I was thrown into the deep end networking professionally and learned by practising. I guess if you don’t have it, you don’t have it. If you cannot make people feel comfortable because you are either socially awkward or cannot listen or to empathise with people, that’s difficult, but by practising, you learn how to become a better listener, connect the dots, empathise with people, and make them feel comfortable.
Jamie: What difference has being a good networker made on your career?
Connie: I am seen as and get used as a resource more often.
Being a good networker means that I definitely earned more money because of the people that I’ve been able to get in front of. It opens up a lot of sales opportunities and employment opportunities where a company will put me forward because of the opportunities I can open up for them.
I also get approached at networking events by people wanting to hire me.
Jamie: What are the biggest challenges you have currently to winning business?
Connie: I am selling sales consultancy services. It is not a tangible product. It definitely falls into the complex sale category. It is selling an idea; not an actual product, so you have got to be really good at telling stories. You have to give examples of how you have worked with other people and use data. What I think is really challenging at the moment is making sure I am getting in front of the right people and not wasting my time. As a sales consultant, you want to make sure that the people you are speaking to have the same attitude about sales as you. There is no point in me trying to work with an organisation where they mistreat their salespeople. I am trying to help people to be more mindful and purposeful about the way they sell and can only achieve this if the leadership has the right attitude towards the change process and the wellbeing of their people.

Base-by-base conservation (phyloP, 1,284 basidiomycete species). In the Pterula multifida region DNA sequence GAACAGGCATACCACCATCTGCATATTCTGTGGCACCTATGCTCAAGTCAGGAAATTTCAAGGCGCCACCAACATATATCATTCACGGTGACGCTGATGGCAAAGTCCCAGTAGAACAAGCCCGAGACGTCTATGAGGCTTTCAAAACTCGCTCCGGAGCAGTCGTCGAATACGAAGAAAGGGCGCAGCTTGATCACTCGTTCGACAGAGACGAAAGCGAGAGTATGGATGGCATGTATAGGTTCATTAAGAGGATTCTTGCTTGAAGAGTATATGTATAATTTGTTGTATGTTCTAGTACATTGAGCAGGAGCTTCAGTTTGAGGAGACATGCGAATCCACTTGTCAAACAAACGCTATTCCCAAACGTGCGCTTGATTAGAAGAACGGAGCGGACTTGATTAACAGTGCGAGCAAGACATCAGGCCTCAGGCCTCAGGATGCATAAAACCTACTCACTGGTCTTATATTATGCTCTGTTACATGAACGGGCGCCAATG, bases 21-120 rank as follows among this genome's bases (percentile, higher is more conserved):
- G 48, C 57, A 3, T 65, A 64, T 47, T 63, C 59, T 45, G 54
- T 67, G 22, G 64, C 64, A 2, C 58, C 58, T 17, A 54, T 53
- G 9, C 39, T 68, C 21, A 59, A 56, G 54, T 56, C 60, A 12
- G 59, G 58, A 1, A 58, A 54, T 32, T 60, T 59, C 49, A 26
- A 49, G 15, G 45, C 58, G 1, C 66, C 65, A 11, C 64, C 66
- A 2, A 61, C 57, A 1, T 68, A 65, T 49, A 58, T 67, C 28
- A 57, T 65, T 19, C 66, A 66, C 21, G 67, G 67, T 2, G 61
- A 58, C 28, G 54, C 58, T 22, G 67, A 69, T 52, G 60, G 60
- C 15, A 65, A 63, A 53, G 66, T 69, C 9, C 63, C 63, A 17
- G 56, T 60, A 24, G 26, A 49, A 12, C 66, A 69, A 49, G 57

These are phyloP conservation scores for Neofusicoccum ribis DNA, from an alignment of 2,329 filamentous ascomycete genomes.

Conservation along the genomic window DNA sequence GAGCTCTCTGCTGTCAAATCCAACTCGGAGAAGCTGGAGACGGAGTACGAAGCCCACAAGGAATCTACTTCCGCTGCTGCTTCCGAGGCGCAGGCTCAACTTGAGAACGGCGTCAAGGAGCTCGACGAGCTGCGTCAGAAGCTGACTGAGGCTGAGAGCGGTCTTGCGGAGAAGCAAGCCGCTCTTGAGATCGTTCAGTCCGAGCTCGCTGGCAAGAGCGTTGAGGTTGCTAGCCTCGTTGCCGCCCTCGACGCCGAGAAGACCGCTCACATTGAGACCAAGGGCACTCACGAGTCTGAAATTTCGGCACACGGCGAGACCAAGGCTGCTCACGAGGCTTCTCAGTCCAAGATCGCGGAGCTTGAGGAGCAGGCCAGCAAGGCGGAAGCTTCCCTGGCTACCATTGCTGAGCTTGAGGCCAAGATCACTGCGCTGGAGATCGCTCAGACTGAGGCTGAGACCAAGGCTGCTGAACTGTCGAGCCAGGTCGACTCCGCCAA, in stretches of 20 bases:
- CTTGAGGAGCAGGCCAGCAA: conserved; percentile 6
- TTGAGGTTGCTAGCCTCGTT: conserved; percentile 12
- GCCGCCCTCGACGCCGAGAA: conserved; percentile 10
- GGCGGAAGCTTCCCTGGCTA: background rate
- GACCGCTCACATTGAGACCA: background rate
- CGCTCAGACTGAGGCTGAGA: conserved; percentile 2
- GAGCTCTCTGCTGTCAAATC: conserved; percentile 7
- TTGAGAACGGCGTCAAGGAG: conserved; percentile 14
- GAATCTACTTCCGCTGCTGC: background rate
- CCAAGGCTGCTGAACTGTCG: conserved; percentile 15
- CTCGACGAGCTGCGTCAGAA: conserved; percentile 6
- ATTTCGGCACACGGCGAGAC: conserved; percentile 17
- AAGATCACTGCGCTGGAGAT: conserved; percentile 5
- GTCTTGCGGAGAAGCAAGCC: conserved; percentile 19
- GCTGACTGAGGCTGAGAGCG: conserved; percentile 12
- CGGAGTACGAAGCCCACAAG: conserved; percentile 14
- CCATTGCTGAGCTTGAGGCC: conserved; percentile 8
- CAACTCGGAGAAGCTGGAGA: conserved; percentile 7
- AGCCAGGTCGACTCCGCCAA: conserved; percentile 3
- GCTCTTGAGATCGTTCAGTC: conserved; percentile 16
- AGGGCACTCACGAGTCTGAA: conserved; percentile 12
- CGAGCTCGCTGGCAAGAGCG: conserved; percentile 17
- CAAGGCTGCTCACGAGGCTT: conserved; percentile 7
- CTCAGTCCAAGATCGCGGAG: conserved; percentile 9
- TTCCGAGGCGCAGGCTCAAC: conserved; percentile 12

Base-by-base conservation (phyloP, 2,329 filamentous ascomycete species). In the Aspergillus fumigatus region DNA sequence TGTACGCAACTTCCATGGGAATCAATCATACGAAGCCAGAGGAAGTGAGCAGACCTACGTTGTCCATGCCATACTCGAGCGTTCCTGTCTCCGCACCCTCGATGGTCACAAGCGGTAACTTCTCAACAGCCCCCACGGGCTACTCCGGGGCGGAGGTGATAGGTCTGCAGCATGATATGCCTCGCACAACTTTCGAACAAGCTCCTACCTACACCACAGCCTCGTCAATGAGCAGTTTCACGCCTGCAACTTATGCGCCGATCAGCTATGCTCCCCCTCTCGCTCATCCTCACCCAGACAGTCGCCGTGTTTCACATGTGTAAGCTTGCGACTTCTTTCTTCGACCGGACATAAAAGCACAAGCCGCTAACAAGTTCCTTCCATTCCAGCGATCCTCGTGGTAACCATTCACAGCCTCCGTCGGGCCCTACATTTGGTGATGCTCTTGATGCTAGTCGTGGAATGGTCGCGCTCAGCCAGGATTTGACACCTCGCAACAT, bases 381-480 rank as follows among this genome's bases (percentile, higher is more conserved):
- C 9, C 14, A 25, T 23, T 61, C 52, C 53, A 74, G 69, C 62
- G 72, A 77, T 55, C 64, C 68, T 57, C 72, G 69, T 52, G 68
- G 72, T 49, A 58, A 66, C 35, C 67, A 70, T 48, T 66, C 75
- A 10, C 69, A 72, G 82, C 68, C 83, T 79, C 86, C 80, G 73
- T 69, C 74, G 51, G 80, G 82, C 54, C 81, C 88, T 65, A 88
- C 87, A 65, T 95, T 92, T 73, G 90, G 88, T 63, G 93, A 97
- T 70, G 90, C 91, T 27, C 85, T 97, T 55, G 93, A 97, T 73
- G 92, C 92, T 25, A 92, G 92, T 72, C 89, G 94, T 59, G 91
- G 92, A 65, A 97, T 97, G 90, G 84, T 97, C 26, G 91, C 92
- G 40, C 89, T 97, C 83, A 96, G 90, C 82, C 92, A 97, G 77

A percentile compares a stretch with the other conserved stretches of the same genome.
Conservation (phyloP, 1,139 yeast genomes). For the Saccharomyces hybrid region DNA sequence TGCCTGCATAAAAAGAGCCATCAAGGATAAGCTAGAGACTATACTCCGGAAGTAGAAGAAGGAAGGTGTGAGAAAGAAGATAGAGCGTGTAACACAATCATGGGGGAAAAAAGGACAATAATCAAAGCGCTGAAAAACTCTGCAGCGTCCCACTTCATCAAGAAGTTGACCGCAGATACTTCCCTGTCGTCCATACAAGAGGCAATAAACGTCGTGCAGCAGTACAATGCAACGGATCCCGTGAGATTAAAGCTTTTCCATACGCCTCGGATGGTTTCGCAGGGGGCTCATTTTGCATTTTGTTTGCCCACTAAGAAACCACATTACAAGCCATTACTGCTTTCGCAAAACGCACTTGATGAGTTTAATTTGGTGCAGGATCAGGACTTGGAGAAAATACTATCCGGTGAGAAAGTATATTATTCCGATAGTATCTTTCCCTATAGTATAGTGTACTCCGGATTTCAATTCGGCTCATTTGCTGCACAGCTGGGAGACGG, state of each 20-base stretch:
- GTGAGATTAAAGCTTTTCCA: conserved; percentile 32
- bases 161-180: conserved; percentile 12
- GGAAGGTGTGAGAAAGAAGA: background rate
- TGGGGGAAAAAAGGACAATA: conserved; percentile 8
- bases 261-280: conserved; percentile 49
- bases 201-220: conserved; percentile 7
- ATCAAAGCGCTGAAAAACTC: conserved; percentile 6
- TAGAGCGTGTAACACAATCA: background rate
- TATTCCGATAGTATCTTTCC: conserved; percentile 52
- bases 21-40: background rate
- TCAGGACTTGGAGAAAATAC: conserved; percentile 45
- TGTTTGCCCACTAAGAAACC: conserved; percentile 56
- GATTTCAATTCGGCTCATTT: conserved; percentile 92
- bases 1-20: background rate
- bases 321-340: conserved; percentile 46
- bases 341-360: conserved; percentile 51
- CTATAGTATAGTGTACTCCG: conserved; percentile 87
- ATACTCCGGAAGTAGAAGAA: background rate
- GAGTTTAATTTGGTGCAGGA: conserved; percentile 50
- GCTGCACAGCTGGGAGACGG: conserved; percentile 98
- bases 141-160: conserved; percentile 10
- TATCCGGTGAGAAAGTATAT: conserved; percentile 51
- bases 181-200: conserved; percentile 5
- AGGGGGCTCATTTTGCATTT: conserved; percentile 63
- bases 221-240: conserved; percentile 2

Prospecting for the right client and getting in front of the right people. Personally, I work in the impact space, so I find it challenging finding people and companies that can afford to work with me. Once I have done that, everything else falls into place, as long as you follow all the stages of the sales process. The biggest hurdle is making sure you don’t fall into the trap of sending out proposals and then chasing them up. I have corrected this from years of selling badly… “Just checking in to see if you have read the proposal,” and you just chase up these proposals again and again.
Now I never work on a proposal independently, but build them with the client in real-time; a collaborative proposal where they take ownership, and it makes the sale more certain and quicker.
We build it together on a video call, sharing a screen without sending it through to the first. Even the final version is reviewed over a call. I make sure there is no situation where I send a proposal without running it through with the decision-makers. It slows down the sales process at first, but then it speeds it up at the end.
Jamie: What is your favourite thing to teach people about sales?
Connie: I’m more excited about the context than the content. What I mean is that my favourite part of teaching is when I can do a live example, either including the person or people I am training or with a co-trainer so they can watch and have an experiencethrough role-playing. Whether it is showing them how to work territory, whether it is using names or stories, or whatever it is. I know I enjoy teaching softer skills, more than how to use your CRM. I really enjoy teaching people about the interaction between people, being able to role play, coach, and showing them versus just telling them.
Jamie: A lot of people would find role plays uncomfortable or difficult. How do you help people get over that?